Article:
How did the Inca improve their farming?

How did the Inca improve their farming?

They developed resilient breeds of crops such as potatoes, quinoa and corn. They built cisterns and irrigation canals that snaked and angled down and around the mountains. And they cut terraces into the hillsides, progressively steeper, from the valleys up the slopes.

Why was stone so important to the Inca?

The Incas thought that rocks were people, with their own volition and personality. The Inca people of the Andes had a special relationship with rock. Stone informed their entire culture, and was key to their empire-building success.

What did the Incas use to help them farm in their rough terrain?

To solve this problem, the Inca used a system known as terrace farming. They built walls on hillsides and filled them with soil to make terraces. Terraces are wide steps on the side of mountains. Without the terraces, the mountainous landscape would have been too steep for farmers to water, plow, and harvest.

What is so unique about Inca stonework?

The ingenuity of Inca stone masonry doesn’t stop at fitting a few blocks together just to build their inca walls. Such construction was necessary to prevent destruction in the event of all too regular earthquakes, and the walls were so designed that they would absorb the impact.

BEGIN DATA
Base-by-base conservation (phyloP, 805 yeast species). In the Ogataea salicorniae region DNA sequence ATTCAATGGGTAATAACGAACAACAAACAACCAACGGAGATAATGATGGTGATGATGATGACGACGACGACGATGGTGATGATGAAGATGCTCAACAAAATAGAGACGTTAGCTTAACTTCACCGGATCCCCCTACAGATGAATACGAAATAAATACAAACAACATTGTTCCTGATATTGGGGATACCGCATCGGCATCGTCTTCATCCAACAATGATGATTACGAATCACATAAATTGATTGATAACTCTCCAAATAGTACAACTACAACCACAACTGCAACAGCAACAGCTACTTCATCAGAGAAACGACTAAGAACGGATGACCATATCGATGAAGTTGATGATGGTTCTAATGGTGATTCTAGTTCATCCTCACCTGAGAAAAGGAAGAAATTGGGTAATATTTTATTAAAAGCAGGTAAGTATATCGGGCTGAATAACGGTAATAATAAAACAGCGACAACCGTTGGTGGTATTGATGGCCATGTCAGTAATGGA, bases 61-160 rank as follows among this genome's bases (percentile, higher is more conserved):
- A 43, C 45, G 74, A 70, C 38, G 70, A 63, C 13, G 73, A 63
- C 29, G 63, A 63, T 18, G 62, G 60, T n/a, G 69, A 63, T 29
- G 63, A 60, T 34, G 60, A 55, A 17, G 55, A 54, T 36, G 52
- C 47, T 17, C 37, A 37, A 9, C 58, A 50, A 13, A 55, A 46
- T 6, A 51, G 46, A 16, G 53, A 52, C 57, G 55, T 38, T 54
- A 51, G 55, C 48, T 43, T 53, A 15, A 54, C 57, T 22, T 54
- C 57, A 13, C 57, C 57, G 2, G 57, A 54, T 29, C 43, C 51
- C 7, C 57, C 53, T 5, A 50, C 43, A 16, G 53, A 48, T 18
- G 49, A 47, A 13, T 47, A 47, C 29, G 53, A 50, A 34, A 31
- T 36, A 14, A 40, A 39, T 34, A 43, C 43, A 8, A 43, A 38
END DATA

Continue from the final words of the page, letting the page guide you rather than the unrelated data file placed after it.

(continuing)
What food did the Inca eat?

The Maya, Aztec, and Inca civilizations ate simple food. Corn (maize) was the central food in their diet, along with vegetables such as beans and squash. Potatoes and a tiny grain called quinoa were commonly grown by the Incas.

What did the Inca eat?

How were the stones of Machu Picchu cut?

To cut these hard rocks the Inca used stone, bronze or copper tools, usually splitting the stones along the natural fracture lines. Without the wheel the stones were rolled up with wood beams on earth ramps. The Incas would sand large, finely shaped stones which they would fit together in jigsaw like patterns.

Related Posts